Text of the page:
Money can’t buy you happiness, but it can buy you a yacht big enough to pull up right alongside it,” David Lee Roth, lead singer of the rock band Van Halen, once quipped.
Big boat ownership has taken on a more troublesome turn in 2022, as Western governments hunt for the assets of oligarchs said to be connected to the Russian government.
At least nine superyachts have been seized so far, as others head for waters said to be safe from sanctions.
Ferretti Group, a high-end Italian yacht maker, cruised through these choppy waters last week to raise $243 million through an IPO in Hong Kong. It becomes the second Italian luxury brand to list in the city, following Prada which debuted in 2011.
The company, which was valued at just under $1 billion in the share sale, operates six shipyards in Italy, selling about 180 yachts a year to customers under brands that include Ferretti Yachts, Itama, Wally and Riva. It categorises its fleet into a couple of main groups: smaller composite and made-to-measure boats (priced from €700,000 to €20 million), as well as the larger superyachts that have been making the headlines recently.
Ferretti has been keen to put some distance between itself and the oligarch fleet, pointing out that business with customers from Russia and the Ukraine was limited to just 3% of its total revenues over the past three years.
Fully customised vessels measuring more than 100 feet (about 30 metres) account for no more than 9% of its sales, it adds.
(The oligarchs own some truly gigantic vessels. Scheherazade – whose ownership is unclear but rumoured to be linked to Vladimir Putin – measures 460 feet. Eclipse, one of Roman Abramovich’s superyachts, is even bigger.)
Ferretti’s connections to China were cemented in 2012, when the Weichai Group, an engine manufacturer from Shandong, stepped in to save it from financial collapse, buying three-quarters of the company for €374 million. Pietro Ferrari, son of the car company’s founder Enzo Ferrari, still owns 11%.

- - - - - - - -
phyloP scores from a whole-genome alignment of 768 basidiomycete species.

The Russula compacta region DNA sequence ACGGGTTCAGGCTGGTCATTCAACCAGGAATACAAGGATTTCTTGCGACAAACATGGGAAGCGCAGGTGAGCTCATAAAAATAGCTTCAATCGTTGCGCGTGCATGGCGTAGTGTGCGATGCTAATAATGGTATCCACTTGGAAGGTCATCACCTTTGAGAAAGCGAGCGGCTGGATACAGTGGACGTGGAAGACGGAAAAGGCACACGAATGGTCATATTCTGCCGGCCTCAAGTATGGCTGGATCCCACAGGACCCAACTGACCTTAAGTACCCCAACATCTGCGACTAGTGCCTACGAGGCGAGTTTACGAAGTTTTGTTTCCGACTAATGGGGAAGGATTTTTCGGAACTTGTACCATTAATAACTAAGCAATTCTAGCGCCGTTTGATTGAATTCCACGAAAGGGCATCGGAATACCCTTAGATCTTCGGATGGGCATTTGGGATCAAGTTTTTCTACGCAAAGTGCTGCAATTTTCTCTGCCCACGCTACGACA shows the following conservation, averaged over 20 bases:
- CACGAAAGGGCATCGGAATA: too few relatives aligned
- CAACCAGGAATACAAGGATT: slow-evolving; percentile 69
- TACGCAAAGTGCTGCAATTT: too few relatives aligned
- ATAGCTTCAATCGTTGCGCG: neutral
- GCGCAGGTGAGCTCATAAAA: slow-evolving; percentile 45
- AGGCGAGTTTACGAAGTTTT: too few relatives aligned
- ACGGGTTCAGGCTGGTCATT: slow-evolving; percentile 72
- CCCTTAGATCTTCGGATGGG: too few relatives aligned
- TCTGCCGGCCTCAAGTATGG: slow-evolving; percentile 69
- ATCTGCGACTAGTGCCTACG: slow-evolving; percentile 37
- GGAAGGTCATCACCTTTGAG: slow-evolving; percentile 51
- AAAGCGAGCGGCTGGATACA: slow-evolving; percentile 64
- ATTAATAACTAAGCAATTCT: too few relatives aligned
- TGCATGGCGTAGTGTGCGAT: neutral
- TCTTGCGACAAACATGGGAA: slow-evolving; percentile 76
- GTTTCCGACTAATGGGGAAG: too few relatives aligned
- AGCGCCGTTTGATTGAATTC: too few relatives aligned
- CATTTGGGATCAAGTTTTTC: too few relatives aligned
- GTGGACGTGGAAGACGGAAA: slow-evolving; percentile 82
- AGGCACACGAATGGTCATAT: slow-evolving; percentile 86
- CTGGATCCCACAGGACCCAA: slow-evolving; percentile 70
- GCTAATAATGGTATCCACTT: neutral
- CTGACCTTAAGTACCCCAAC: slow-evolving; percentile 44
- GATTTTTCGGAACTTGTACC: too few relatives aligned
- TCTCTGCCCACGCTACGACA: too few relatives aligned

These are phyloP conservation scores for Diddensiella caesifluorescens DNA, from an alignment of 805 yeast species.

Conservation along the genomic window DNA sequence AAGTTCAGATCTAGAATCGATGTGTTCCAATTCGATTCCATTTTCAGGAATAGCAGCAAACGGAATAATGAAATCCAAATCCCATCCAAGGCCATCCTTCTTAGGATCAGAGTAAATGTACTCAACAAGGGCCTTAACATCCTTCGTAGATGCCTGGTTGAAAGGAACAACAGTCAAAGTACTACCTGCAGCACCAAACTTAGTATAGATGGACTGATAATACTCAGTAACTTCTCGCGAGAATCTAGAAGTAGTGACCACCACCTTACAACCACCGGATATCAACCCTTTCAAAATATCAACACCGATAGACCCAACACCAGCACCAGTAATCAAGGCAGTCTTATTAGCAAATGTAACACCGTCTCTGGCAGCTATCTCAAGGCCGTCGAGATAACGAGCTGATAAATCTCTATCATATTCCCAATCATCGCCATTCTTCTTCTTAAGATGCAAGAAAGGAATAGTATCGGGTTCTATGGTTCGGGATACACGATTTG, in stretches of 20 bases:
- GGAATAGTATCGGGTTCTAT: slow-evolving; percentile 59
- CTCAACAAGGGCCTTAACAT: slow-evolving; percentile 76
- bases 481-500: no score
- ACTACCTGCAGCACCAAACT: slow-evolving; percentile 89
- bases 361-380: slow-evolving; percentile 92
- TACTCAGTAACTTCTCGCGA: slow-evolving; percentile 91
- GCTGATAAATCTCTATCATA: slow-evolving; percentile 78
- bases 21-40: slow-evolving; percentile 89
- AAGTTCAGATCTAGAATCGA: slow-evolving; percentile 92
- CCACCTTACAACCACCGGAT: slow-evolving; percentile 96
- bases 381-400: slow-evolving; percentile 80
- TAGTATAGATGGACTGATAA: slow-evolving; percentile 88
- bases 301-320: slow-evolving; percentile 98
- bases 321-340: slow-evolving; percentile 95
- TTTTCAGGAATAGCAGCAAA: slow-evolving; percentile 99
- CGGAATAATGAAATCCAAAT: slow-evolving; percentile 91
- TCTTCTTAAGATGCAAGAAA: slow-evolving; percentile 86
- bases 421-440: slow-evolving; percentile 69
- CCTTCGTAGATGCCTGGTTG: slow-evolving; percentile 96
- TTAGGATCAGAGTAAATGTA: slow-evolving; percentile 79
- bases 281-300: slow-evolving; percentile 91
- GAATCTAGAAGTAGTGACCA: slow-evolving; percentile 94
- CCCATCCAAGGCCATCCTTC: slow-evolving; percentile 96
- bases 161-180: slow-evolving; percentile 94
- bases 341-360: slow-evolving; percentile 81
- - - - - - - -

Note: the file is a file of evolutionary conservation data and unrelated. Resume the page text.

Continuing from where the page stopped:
Another five cornerstone investors from China have supported the IPO this month, with Sunshine Insurance and a number of Hainan-based state firms including Sanya Development and Hainan Free Trade Port Fund investing $129.5 million between them.
Ferretti says it will use the proceeds of the IPO to expand its range of yachts, as well as developing its services in areas such as yacht brokerage and chartering.
Its financial forecasts are also counting on much more interest from customers in the Asia-Pacific region. Nearly half of its operating revenues come from wealthy buyers in Europe and the Middle East, but the yacht maker is setting a new course for the 2.1 million ultra-high net worths and 60,000 extremely high net worths in Asia, it says, which make up a larger market than anywhere outside the Americas.
The region is now a “must fight” market for the luxury yacht manufacturers, says 36Kr.com. However, the Asia-Pacific rich will need to develop more of a habit of boat ownership first. Yacht sales per head of population trail all the other markets. In fact, the region’s share of Ferretti’s operating income dropped from 14.5% in 2018 to 5.2% in the first three quarters of 2021, 36Kr says.
Surely Ferretti will try to make inroad into Hainan province. The island’s tourism industry has been booming and its local legislature has just lifted a number of restrictions on the yacht industry this week. For example, foreigners resident in Hainan will be allowed to register yacht ownership in the free trade port. According to Xinhua, the changes reflect Hainan’s efforts to encourage the growth of the yacht industry in the province.
This explains the backing from several Hainan state firms in Ferretti’s IPO. The company ended its trading debut at HK$22.85, marginally lower than its HK$22.88 offering price.
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